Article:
In those Christian traditions that reject Original Sin as a doctrine, they, nevertheless, hold to a sense of universal sin that no human can escape from. “All have sinned and fallen short of the glory of God.” So whether one comes corrupted into the world through Original Sin, or sins by nature of a corrupted mind, all humans are in need of redemption.
None of this has addressed the presumed answer to the dilemma of fallen humanity: sacrifice. During the time the Bible addresses, sacrifice was the order of the day. By sacrificing crops or animals, and, yes, humans, the petitioner believed that God or the gods were temporarily assuaged.
All but one or two atonement theories have, at their base, the conviction that humanity needs to be redeemed, is incapable of redeeming itself, and that a supernatural imposition in history is required to affect a cure. But is this truly the human condition?
G. K. Chesterton once averred that, “Certain new theologians dispute original sin, which is the only part of Christian theology which can really be proved,” He saw original sin as the one Christian doctrine that is empirically verifiable and validated by 3500 years of recorded human history.
Evolutionary theory has another answer to humanity’s seemingly irresistible proneness to violence. It’s called the “selfish gene,” and (regardless if it’s a gene or a syndrome) its purpose is to protect the survival of the individual through any threats to its demise. Rather than our propensity to sin, we have a propensity to survive as a way to insure the perpetuation of the species. If this is true, no atonement theory can spare us of it.
In another post on EDN, Allan Bevere quotes John Polkinghorne:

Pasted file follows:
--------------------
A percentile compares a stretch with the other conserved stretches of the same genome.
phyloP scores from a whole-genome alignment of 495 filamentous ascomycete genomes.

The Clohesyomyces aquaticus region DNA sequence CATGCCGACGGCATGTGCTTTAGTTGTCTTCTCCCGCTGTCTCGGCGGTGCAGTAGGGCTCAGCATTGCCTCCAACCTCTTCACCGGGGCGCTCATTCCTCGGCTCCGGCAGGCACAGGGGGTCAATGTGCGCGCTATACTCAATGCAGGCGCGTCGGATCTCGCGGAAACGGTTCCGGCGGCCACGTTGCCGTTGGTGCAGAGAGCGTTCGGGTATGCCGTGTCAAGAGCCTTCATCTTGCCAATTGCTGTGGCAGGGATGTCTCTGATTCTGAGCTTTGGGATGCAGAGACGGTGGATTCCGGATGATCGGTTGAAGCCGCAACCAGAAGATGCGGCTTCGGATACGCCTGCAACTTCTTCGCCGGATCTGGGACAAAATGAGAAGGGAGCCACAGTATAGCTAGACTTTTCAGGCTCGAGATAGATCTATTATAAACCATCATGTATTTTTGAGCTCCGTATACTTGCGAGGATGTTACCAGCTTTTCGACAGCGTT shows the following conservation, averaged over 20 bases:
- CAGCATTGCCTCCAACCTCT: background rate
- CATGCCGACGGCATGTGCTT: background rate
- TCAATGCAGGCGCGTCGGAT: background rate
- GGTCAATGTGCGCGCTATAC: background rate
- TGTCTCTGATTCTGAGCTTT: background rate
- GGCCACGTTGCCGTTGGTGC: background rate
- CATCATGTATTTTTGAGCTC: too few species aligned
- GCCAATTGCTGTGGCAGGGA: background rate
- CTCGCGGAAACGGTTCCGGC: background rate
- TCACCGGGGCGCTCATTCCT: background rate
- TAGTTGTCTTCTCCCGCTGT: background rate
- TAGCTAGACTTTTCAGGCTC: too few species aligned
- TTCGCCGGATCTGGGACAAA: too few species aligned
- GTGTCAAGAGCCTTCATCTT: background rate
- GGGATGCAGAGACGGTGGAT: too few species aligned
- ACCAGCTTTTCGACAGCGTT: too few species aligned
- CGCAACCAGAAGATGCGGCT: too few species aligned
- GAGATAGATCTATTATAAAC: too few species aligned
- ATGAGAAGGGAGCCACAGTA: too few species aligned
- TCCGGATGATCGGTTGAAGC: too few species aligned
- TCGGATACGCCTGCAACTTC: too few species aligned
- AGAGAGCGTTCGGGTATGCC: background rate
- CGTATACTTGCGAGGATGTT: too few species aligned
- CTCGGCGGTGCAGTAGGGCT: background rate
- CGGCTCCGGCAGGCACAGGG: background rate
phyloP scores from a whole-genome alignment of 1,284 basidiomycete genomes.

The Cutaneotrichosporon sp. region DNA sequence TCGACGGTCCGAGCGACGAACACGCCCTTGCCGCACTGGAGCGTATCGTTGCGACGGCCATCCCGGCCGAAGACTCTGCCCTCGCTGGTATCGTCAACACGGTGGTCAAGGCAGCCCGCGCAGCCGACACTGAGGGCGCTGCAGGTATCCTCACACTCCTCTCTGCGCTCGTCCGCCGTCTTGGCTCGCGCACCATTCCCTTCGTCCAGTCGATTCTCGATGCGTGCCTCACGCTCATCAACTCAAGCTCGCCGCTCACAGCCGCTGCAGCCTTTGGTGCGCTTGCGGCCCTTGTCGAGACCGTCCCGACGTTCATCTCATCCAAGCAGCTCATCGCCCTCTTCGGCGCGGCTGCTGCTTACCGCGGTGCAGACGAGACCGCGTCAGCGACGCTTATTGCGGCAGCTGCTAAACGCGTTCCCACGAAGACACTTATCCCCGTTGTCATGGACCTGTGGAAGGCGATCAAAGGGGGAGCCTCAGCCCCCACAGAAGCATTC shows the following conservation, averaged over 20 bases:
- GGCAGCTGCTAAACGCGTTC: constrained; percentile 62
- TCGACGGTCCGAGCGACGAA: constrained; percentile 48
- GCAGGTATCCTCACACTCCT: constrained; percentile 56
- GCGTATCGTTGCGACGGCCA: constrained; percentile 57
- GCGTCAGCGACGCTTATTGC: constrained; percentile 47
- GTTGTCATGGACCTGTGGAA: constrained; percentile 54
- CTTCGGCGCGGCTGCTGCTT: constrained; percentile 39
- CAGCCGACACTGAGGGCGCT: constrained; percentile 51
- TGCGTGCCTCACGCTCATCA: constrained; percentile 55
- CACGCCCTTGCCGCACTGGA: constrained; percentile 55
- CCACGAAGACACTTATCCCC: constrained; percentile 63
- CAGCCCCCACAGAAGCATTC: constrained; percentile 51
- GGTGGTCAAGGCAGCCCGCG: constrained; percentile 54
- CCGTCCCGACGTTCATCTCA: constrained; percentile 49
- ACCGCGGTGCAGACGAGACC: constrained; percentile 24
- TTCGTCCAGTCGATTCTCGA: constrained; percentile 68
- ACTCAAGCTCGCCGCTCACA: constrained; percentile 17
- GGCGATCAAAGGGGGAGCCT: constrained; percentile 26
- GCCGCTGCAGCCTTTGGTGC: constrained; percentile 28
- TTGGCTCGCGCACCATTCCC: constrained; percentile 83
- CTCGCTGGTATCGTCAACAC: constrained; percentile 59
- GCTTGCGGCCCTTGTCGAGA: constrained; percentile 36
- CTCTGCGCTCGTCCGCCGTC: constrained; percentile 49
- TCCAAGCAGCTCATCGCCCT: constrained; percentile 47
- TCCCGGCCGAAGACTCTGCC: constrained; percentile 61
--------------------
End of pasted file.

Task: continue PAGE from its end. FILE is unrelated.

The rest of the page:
A creation allowed to make itself can be held to be a great good, but it has a necessary cost not only in the blind alleys and extinctions that are the inescapable dark side of the evolutionary process, but also in the very character of the processes of a world in which evolution takes place. The engine driving biological evolution is genetic mutation and it is inevitable in a universe that is reliable and not capriciously magical, that the same biochemical processes which enable germ cells to produce new forms of life will also allow somatic cells to mutate and become malignant That there is cancer in creation is not something that a more competent and compassionate Creator could easily have eliminated, but is the necessary cost of a creation allowed to make itself.
God acts within the open grain of nature and not against it. God interacts with creatures but does not overrule them, for they are allowed to be themselves and to make themselves. It follows from this that not everything that happens will be in accordance with God’s direct will. The divine sharing of the causality of the world with creatures will permit the act of a murderer or the incidence of cancer, though both events run counter to God’s desires.3
Certainly if you lived in the pre-scientific eras up to the modern age, the notions of sin and sacrifice could inform your life. It would have been as close to you as the air you breathed. The death of Jesus as somehow the answer to your life’s predicament would make sense. Today, we live in a totally different world. “New occasions teach new duties; Time makes ancient good uncouth.”
It is important to bear in mind that not only has the Christian church never camped on one particular atonement theory, it put forward through the centuries a variety of theories. This should make us pause and reflect on how elusive the notion of the work of Christ is in its exactness and detail, even the literalist interpretation of Paul, notwithstanding. Add to this that the Gospels provide different meanings to the death of Jesus. One is entitled to ask, ‘Are these options the only ones possible, and must we be restricted to choosing only among these?’